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Dr. Belle Reynolds, pictured here in a portrait by Samuel Edson Vaughn, was one of Santa Barbara's six practicing female physicians in the late 1800s.

Courtesy S.B. Historical Museum

Dr. Belle Reynolds, pictured here in a portrait by Samuel Edson Vaughn, was one of Santa Barbara's six practicing female physicians in the late 1800s.


Question: Belle Reynolds

I would like to know more about one of Santa Barbara’s early doctors, Belle Reynolds.’ -Paula Sanderson


As the 1800s drew to a close, Santa Barbara had six practicing women physicians, quite unusual for the time, especially given the city’s size. One of these physicians was Belle Reynolds, whose successful practice here was only one of many accomplishments in a most adventurous life.

She was born Arabella Macomber in Shelburne Falls, Massachusetts, in 1840. Shelburne Falls was a stop on the Underground Railroad, the system set up to spirit runaway slaves to safety. The Macombers numbered among their friends antislavery activists such as William Lloyd Garrison and Harriet Beecher Stowe, and young Arabella became a fervid abolitionist.

The family moved to Iowa in 1854, and two years later, the 16-year-old returned to Massachusetts to attend the Women’s Collegiate Institute for teacher training. Upon her return to Iowa, she became the first professional teacher in Cass County. In 1860, she married Illinois druggist William S. Reynolds, and the most dramatic period of her life was about to begin.

The outbreak of the Civil War in April 1861 galvanized the young couple. William almost immediately enlisted in a volunteer

Illinois regiment. His wife was determined to accompany him to the front, a practice that was not quite as unusual as we would view it today. For the rest of 1861 and into the following year, she traveled through Missouri and along the Mississippi River with the regiment, living in a tent, eating the same rations, and enduring the same discomforts as the soldiers. Then, on the morning of April 6, 1862, she found herself engulfed in the Battle of Shiloh.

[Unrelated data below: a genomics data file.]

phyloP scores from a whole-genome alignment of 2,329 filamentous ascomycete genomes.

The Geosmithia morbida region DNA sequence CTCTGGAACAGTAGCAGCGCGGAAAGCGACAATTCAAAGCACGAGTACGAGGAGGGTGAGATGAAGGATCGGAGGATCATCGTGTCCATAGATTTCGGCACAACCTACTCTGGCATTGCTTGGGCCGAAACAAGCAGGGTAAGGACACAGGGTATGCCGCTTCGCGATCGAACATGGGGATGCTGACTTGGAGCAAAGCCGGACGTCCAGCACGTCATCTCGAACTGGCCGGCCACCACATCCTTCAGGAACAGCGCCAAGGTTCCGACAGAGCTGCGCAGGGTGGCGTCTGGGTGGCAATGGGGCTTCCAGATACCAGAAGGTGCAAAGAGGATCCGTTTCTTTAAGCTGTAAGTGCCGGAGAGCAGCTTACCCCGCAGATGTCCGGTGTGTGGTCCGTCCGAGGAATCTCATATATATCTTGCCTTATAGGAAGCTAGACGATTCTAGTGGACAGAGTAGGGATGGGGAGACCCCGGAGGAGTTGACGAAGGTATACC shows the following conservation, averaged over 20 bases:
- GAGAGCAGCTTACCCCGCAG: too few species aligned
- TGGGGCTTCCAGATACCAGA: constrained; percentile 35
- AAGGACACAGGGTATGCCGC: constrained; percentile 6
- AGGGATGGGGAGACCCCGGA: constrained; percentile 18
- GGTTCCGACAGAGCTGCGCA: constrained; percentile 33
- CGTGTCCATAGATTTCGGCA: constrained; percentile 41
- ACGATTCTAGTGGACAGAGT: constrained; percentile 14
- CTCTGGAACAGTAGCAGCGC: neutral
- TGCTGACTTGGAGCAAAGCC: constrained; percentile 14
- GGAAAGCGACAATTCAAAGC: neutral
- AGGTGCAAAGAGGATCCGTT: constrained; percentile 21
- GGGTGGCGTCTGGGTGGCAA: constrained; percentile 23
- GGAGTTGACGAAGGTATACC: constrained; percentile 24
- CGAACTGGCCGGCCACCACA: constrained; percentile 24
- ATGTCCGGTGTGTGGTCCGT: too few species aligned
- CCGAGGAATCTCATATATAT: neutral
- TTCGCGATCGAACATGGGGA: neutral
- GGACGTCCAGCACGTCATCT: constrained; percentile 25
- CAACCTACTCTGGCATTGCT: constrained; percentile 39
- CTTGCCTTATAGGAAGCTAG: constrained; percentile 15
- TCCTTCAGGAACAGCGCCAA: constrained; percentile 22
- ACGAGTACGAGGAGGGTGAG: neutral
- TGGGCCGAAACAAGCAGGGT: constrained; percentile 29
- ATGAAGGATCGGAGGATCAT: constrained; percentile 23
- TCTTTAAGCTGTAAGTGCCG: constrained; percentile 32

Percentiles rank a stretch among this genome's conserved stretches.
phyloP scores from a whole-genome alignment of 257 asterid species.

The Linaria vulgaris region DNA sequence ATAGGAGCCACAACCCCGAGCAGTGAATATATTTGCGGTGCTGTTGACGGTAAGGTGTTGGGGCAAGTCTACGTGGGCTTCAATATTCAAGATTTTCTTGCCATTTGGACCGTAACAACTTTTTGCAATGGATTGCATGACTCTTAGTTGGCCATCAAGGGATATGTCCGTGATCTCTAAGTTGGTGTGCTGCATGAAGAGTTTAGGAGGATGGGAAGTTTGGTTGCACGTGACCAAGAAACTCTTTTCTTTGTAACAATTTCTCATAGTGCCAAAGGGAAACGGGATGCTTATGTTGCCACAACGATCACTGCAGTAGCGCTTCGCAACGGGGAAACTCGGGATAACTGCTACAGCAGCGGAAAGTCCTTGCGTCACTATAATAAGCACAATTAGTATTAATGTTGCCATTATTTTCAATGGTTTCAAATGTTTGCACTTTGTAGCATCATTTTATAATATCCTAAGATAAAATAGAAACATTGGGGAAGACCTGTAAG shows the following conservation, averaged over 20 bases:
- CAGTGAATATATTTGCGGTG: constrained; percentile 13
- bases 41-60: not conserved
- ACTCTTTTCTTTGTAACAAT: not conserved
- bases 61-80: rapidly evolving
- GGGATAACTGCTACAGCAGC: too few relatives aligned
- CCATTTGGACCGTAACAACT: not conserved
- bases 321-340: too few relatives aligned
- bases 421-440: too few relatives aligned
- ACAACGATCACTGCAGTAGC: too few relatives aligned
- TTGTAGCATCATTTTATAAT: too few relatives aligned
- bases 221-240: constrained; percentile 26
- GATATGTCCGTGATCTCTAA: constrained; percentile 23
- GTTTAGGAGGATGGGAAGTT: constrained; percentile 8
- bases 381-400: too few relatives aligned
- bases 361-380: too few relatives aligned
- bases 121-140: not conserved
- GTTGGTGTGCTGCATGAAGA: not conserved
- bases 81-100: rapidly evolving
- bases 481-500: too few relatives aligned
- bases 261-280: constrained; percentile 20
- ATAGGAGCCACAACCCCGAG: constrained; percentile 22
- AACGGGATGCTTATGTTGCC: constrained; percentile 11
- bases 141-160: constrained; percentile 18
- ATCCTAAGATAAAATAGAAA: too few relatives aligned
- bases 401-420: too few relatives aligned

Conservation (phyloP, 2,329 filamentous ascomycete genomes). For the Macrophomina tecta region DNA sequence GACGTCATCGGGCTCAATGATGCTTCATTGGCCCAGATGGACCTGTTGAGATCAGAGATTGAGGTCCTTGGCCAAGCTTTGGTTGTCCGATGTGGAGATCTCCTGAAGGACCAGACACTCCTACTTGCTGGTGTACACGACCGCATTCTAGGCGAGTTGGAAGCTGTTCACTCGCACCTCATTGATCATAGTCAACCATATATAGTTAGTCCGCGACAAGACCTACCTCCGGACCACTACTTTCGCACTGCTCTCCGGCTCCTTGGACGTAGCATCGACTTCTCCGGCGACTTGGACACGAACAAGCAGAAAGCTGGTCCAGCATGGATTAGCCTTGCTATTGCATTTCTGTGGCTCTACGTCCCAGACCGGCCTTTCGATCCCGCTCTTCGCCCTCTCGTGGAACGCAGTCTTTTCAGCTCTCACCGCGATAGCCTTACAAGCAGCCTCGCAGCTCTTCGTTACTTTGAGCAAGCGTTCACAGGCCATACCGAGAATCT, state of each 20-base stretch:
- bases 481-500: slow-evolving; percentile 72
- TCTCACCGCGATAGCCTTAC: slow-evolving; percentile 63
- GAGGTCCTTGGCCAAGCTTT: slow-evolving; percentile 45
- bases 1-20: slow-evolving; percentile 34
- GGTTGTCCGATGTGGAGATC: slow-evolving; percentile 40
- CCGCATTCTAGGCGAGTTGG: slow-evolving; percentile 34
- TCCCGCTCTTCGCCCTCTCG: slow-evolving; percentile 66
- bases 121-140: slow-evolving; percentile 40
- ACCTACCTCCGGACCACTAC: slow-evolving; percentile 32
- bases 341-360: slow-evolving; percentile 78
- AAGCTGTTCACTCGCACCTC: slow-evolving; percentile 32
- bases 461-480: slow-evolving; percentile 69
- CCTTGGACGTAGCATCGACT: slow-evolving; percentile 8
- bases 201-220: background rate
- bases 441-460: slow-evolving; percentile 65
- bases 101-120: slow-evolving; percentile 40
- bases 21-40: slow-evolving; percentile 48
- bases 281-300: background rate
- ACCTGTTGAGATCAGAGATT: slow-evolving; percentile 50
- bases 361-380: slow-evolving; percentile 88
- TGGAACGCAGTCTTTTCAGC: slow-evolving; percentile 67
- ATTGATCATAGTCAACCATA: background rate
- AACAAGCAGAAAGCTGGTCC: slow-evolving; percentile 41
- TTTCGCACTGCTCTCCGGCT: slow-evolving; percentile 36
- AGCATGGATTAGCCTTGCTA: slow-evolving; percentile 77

The initial Confederate attack threw the Union forces into confusion. With her husband off to battle, she was instructed to abandon camp and make for the riverboat Emerald in case the Federals could not hold. As the battle raged, more and more wounded were brought down to the river, and for the next 36 hours she became a nurse, treating some of the most terrible wounds imaginable. She even assisted surgeons with amputations on patients who at times had to undergo the procedure without sedation; in her journal she gives a graphic account of this horrific, grisly business. At one point she almost fainted but, fortified by a shot of brandy, continued duties. When it appeared the Union line might give way, the boat was nearly swamped by panicky soldiers, and Reynolds helped hold them off by brandishing a pistol.

Shortly after the Union victory, Reynolds returned home on the same steamer that carried the governor of Illinois. When he heard her story, he commissioned her a major in the Union army right there on the spot. Reynolds went on to further travel with her husband, taking part in the Vicksburg campaign, until he left the service in June 1864.

The next 20 years involved much travel and the slow erosion of her marriage, which ended in an 1884 divorce. In 1879, Reynolds, whose father and a brother were physicians, had entered medical school in Chicago. Upon graduation, she practiced at the Home for the Friendless in that city and became very active in the Red Cross. After accompanying a patient to Santa Barbara in 1891, she opened an office here, specializing in pediatrics and women’s medicine.

She continued to travel extensively. In 1893 she journeyed to Pomeroy, Iowa, which had been devastated by a tornado, as a representative of the Red Cross. During the Spanish-American War, she sailed for Manila in the Philippines to open a Red Cross hospital. Although this never came to fruition, she remained long enough to inaugurate several educational and health programs.

Dr. Reynolds closed her practice here in 1915. She remained active and vital even though age robbed her of her sight in her last years. She died in 1937, just short of her 97th birthday, the first woman commissioned a major in the United States Army.

Michael Redmon, director of research at the Santa Barbara Historical Society, will answer your questions about Santa Barbara's history. Write him c/o The Independent, 122 W. Figueroa St., Santa Barbara, CA 93101.

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